Surprisingly, neither did Molly, even though she was still a teenager. Instead, she was considered an “endangered runaway” since she left in the vehicle on her own free will.

The last Thursday of July in 2013, an extensive search was conducted in the area between Long Hollow and Pike Roads off of Oswalt. Horses and four-wheelers all accompanied the people on foot in desperate search to find the missing teen and her 21-year-old friend. On July 31, airplanes and helicopters combed the area extensively – all to no avail.

Nipp, a local resident with a rap sheet for drug charges stemming back from 2010 – and the cousin of Love County Sheriff Joe Russell, which has caused a lot of controversy in how the case was handled – evaded police but was eventually arrested in January following another police chase. He was charged and convicted of endangering others while eluding police and reckless driving in 2014, and was released from prison this year.

But where were Molly Miller and Colt Haynes?


“The dead cannot cry out for justice.

It is a duty of the living to do so for them.”

~ Lois McMaster Bujold

Molly’s room lays nearly untouched five years later, save for the bed being moved and her missing poster taped up on the wall next to the closet. A collection of sports medals neatly hangs above her bed. She would have turned twenty-two this year; if things had gone differently, she would probably be finishing up nursing school. Perhaps the tradition of weekly shopping trips and pedicures with her parents would have continued.

Colt would be twenty-six. Would he be taking advantage of the warm winter to teach his son how to fish? Would he be spending the cold nights watching movies with his family? What plans would he have had for the holidays?

The flame of hope that the two would be found alive has slowly fizzled into the ash of grim acceptance. Both families agree that their two children are dead, and they won’t stop looking until their remains are found. Molly’s mother has a sticker on the back of her car that reads “In Loving Memory of Molly Miller.” Rumors have flown as to what went on that night – a fight broke out; drugs were involved; etc. – but who truly knows?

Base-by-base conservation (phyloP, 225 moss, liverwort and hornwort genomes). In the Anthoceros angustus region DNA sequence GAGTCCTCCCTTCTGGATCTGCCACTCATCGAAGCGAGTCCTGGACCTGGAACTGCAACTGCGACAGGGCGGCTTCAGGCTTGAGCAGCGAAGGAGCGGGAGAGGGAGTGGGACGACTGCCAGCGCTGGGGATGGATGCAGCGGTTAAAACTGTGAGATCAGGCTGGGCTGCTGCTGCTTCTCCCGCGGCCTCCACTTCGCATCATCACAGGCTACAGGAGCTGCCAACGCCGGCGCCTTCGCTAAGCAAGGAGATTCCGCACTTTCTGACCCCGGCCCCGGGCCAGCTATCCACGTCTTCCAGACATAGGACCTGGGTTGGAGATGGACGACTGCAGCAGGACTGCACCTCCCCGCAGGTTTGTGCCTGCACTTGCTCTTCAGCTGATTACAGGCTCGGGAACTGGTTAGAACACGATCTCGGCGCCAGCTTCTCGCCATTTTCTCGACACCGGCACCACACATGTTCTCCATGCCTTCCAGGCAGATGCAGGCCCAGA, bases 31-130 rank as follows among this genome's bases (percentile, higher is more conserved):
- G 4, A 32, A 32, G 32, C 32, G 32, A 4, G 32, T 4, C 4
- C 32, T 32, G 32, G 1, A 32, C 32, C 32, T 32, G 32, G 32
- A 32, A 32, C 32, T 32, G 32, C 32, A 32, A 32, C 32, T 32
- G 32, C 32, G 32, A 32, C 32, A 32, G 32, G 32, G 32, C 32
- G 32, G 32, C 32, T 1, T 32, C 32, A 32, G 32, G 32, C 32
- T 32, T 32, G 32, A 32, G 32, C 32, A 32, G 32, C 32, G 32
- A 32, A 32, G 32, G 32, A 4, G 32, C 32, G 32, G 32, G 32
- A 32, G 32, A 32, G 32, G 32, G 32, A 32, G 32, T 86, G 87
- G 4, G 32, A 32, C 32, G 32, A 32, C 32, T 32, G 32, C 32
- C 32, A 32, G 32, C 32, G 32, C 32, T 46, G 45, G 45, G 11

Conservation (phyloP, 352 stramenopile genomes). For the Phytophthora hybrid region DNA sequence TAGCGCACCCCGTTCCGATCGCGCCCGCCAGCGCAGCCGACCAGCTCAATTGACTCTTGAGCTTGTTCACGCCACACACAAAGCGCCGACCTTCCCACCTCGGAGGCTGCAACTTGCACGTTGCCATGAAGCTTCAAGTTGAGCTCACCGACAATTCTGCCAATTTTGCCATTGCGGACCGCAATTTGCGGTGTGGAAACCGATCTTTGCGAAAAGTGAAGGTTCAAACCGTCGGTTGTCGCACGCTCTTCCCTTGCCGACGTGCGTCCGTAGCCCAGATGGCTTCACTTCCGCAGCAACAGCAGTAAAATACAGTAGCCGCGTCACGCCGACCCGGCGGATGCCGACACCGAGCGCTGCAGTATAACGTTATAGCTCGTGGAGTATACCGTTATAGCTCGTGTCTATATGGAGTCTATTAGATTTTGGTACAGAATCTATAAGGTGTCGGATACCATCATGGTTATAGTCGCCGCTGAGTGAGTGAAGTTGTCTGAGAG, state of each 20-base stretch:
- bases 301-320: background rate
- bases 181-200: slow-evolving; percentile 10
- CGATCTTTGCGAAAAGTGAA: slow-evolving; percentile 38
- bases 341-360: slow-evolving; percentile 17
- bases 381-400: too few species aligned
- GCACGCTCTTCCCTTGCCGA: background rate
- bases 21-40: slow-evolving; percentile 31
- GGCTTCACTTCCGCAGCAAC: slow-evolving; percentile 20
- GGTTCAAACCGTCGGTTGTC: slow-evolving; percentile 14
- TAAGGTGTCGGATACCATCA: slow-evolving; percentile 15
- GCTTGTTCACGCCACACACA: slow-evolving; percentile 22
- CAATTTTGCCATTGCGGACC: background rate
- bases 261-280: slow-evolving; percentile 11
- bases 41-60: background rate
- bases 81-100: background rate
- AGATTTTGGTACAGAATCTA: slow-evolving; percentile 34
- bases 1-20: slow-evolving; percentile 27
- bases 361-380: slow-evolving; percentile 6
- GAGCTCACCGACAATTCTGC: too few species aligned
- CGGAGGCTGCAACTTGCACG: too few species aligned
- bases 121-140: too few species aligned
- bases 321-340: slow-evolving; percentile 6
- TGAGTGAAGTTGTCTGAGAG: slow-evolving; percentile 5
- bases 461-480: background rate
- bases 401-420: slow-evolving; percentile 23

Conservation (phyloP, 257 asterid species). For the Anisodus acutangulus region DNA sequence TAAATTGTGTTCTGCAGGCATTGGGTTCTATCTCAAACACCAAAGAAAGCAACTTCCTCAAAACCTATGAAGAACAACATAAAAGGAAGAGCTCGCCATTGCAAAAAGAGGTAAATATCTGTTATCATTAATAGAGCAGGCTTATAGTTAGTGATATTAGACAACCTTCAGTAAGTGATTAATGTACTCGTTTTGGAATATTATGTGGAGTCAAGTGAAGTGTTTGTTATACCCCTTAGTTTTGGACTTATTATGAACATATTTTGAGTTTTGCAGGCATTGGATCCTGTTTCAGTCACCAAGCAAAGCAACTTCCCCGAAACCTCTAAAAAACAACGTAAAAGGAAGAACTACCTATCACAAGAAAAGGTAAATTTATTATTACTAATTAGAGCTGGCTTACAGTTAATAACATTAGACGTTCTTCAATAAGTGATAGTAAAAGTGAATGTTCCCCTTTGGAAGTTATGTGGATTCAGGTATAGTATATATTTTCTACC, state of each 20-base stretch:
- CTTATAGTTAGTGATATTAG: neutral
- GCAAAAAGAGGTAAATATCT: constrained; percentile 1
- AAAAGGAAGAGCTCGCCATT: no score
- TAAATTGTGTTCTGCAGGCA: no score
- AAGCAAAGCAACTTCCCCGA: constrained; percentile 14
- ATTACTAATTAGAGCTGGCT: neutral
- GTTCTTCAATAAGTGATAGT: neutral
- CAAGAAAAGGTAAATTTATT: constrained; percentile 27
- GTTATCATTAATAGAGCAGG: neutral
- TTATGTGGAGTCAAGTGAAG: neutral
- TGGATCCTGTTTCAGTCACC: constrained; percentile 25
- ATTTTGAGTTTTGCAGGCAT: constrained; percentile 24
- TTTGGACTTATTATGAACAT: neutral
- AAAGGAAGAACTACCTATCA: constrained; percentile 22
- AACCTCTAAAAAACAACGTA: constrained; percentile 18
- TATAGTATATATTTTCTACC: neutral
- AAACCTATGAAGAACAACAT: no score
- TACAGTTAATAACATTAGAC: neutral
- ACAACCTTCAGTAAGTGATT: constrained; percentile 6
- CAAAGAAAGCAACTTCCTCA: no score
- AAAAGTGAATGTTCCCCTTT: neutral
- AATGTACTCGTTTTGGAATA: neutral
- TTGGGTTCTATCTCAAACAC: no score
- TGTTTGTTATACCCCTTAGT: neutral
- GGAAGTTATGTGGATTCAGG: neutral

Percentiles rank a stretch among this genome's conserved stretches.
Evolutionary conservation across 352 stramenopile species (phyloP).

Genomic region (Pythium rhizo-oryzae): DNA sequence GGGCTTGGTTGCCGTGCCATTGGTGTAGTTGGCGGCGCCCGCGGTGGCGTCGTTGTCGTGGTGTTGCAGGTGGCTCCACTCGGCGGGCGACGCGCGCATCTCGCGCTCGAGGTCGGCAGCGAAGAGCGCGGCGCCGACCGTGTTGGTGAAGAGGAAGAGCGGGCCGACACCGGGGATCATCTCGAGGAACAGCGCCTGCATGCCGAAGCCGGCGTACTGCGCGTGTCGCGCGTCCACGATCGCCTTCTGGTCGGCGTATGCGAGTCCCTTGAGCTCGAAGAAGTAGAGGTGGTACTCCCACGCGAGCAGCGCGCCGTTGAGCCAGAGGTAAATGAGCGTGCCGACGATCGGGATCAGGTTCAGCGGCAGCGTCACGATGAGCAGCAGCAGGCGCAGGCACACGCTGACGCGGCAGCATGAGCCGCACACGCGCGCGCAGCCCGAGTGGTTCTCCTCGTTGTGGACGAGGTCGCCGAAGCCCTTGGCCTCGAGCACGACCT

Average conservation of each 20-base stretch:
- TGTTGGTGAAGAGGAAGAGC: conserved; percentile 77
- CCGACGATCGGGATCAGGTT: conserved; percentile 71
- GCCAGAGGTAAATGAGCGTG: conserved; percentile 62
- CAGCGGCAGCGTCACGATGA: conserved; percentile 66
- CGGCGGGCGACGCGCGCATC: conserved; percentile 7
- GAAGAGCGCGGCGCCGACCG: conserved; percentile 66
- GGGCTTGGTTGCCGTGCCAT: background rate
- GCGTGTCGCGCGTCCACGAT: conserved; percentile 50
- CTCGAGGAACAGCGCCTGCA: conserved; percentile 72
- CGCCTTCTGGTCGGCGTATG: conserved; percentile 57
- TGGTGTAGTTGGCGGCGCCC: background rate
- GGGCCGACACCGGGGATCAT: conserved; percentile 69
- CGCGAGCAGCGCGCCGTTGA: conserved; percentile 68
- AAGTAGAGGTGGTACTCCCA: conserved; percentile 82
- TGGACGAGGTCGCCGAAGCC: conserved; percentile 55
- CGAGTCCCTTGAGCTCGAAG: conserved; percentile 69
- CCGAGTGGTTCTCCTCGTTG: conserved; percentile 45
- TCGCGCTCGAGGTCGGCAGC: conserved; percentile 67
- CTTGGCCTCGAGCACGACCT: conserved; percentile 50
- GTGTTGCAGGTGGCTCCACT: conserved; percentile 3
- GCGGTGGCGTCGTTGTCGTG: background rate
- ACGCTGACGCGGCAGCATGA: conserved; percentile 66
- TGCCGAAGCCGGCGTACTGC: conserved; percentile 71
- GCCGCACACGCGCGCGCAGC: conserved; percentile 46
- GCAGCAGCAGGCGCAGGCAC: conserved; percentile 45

Another name that has flown into the story is that of Colby Barrack, who was allegedly with the three at some point during the night. However, James Conn Nipp is the only person with all of the information, and his lips are sealed.

For now.

For now, two families are waiting for answers while both the Oklahoma State Bureau of Investigation and Klein Investigations and Consulting examine the case. For now, two families only have prayers and memories to hold onto.

Alex Miller, a tall, sturdy man with a gruff southern accent, turns away as he speaks of his beloved granddaughter.

“She sure gave us a lot of life in those seventeen years,” he says quietly.

It is easy to forget sometimes that missing and murdered people are exactly that – people. They are human beings who were taken from their loved ones in horrible ways. Colt and Molly are not just another statistic or another playing card being passed around by prisoners. They are people who are loved dearly, missed immensely, and deserve more than anything to be found and brought home to their families.

I contacted Klein Investigations and Consulting, who are working diligently on the case, and received this quote by their senior investigator, Philip Klein:

“The case is where it’s at. We are awaiting certain physical evidence that was found by our cadaver dogs. We have confirmation that human scent remains were found in a certain area near the Nipp property. It’s always been of concern to us as civil investigators and we firmly believe that Conn Nipp and Colby Barrack know what happened.”

If you have ANY information regarding the disappearances of Molly Miller and Colt Haynes, please call 800-522-8017 or email tips@osbi.ok.gov.

4 Comments Add yours

  1. Helena says:

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  4. Haley says:

    Such a perplexing case. It’s difficult to imagine not being found even with today’s technology and the hours worth of phone calls made at the time of their disappearance. It’s also confusing to know so little when they spoke with friends and family when they first went missing. The only conclusion I have come to is that they were probably high, extremely paranoid about the cop chase, and that’s how they wandered off and got lost. Thinking police were still after them. They were apprehensive about contacting police for help for fear of prosecution for drugs or the car chase or both. I hate to imagine how long they may have suffered from dehydration before dying after their cell phones died, if indeed it was this and not foul play. Thank you for the article. It’s the most in depth I’ve found on the case so far.